Tuesday, January 24, 2012
Hong Kong Prenuptial Agreements
The current state of English law on prenuptial agreements may be found in the ruling of the UK Supreme Court in Radmacher v. Granatino.
There the court ruled on preliminary matters in a divorce case between German nationals whose matrimonial residence had been in Hong Kong. The issue concerned the effect of a prenuptial agreement and also a separation agreement which the parties had executed in Germany under German law. The court recognized that the effect of these agreements in Germany was likely to be far different from their effect in Hong Kong. In Germany the agreements were likely to be enforced strictly but in Hong Kong it was likely that a court would apply the Radmacher case and would therefore not be enforced unless it were established that the agreements were “fair in all of the circumstances.”
The husband asked the Hong Kong court to stay the action in its court pending a determination of the issues by a court in Germany. The Hong Kong court agreed to do so but only because it determined that Hong Kong law would allow the wife to apply for an additional financial award in Hong Kong if the courts in Germany were to make an award that was unfair to the wife when examined under Hong Kong’s laws. Thus the wife would have “two bites of the apple.” She could argue her case in Germany and then come back to Hong Kong for a second round if she was unhappy with the result in Germany.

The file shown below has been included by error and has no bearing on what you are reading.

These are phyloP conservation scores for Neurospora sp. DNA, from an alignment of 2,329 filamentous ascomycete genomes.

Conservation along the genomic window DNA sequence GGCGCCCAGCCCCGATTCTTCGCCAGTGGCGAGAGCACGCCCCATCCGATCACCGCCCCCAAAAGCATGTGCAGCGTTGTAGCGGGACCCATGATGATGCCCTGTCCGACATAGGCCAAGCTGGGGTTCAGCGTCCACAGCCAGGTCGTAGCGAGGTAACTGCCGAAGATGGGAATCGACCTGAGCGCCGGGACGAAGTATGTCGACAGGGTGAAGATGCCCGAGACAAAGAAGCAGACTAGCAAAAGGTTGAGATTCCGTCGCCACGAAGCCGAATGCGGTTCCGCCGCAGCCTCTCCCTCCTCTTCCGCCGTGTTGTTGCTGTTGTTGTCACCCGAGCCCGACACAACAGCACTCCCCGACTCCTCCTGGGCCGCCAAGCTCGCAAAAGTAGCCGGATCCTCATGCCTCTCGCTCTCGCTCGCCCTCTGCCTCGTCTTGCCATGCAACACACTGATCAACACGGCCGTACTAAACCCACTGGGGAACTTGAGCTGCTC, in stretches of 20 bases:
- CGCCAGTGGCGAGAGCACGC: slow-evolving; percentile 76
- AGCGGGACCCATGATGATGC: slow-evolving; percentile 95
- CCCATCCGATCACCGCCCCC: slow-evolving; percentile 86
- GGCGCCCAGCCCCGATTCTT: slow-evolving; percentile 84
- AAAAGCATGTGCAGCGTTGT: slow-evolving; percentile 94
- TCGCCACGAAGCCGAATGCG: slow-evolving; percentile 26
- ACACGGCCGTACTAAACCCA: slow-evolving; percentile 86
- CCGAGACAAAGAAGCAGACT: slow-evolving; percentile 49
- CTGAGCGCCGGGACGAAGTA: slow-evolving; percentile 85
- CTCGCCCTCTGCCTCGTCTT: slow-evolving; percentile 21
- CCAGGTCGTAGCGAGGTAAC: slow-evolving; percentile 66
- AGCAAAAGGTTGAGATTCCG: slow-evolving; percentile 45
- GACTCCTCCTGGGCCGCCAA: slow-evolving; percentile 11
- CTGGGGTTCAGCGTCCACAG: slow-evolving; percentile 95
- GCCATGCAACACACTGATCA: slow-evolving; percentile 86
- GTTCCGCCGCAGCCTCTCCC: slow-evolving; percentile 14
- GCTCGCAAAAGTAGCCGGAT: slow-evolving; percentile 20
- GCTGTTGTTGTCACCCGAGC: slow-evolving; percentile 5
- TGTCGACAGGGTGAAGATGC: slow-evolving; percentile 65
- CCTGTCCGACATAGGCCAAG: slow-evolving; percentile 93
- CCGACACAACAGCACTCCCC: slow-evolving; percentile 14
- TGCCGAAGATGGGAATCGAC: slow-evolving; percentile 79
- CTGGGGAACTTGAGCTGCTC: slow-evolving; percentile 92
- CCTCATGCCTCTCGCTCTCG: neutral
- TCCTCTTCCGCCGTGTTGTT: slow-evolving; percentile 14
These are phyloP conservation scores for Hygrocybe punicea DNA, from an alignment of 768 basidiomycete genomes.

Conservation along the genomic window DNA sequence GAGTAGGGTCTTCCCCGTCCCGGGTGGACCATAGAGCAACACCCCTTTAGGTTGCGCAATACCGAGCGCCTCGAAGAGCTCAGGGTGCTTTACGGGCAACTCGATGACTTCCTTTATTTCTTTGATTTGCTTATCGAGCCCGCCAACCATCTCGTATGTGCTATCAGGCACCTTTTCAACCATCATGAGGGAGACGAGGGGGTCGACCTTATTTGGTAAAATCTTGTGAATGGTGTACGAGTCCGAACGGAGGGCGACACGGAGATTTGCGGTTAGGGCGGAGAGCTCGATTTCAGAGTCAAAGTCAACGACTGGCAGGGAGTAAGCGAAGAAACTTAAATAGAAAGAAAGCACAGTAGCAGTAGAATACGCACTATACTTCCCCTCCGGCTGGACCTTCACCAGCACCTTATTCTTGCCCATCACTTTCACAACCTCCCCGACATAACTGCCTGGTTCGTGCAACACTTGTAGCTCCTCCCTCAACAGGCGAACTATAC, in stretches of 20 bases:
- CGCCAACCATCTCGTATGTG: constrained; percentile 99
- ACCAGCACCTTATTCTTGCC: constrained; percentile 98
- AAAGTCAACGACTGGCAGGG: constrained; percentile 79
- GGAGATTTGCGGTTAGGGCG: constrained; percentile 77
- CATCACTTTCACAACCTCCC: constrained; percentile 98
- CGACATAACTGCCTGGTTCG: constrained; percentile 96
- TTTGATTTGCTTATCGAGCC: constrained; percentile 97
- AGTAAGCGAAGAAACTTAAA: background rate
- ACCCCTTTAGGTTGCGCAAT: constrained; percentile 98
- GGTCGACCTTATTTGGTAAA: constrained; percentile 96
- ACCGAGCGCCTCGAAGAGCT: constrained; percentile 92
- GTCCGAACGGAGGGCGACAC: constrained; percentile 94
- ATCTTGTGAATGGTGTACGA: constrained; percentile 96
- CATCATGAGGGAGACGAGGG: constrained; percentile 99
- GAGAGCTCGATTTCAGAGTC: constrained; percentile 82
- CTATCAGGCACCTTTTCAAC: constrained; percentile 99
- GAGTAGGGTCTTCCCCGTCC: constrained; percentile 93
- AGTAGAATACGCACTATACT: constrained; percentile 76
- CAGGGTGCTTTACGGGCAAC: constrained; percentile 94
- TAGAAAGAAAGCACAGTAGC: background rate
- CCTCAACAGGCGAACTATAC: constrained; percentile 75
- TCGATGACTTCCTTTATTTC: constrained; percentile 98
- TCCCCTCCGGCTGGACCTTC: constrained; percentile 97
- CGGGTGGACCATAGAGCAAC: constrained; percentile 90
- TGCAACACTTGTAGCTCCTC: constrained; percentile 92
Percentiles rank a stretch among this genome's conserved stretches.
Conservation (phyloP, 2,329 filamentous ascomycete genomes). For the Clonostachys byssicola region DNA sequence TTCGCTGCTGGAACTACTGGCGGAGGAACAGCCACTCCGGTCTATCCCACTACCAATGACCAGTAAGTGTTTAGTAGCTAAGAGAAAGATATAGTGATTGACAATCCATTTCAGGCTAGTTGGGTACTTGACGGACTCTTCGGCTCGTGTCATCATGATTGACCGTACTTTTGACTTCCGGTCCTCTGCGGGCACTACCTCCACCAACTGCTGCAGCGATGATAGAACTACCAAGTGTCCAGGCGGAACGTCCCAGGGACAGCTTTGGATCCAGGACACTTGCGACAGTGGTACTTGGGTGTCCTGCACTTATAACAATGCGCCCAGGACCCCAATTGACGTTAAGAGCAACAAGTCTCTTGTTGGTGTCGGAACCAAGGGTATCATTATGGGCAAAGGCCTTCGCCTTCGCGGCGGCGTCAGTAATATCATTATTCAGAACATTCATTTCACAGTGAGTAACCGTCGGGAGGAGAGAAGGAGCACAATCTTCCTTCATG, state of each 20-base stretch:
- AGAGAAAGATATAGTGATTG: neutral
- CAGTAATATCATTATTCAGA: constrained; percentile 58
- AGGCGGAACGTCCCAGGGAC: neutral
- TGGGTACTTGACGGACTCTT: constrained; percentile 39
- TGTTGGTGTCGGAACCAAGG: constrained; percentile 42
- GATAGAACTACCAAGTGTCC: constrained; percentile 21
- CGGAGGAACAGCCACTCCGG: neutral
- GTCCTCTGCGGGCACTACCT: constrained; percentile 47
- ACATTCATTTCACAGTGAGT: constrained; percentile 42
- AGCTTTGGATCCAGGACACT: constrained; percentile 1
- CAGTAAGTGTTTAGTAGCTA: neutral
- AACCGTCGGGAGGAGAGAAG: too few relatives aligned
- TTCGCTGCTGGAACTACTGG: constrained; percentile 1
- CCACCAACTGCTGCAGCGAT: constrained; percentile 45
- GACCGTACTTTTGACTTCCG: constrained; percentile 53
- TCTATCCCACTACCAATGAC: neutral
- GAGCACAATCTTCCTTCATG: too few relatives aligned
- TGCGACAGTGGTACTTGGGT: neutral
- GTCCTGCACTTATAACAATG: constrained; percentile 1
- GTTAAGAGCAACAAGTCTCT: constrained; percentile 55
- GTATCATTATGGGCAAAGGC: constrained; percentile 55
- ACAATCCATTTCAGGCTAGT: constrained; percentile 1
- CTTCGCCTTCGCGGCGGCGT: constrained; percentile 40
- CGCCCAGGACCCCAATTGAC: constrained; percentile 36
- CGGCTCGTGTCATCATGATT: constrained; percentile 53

The review of the matter in Hong Kong would likely occur under the guidelines in Radmacher. There, the English court ruled that courts “should give effect to a nuptial agreement that is freely entered into by each party with a full appreciation of its implications unless in the circumstances prevailing it would not be fair to hold the parties to their agreement.” A prenuptial agreement might have “decisive weight” but must always be reviewed on a case-by-case basis for fairness.
The conclusion is that prenuptial agreements for international people based in Hong Kong may be tremendously useful but must be carefully drafted by counsel with international experience and knowledge.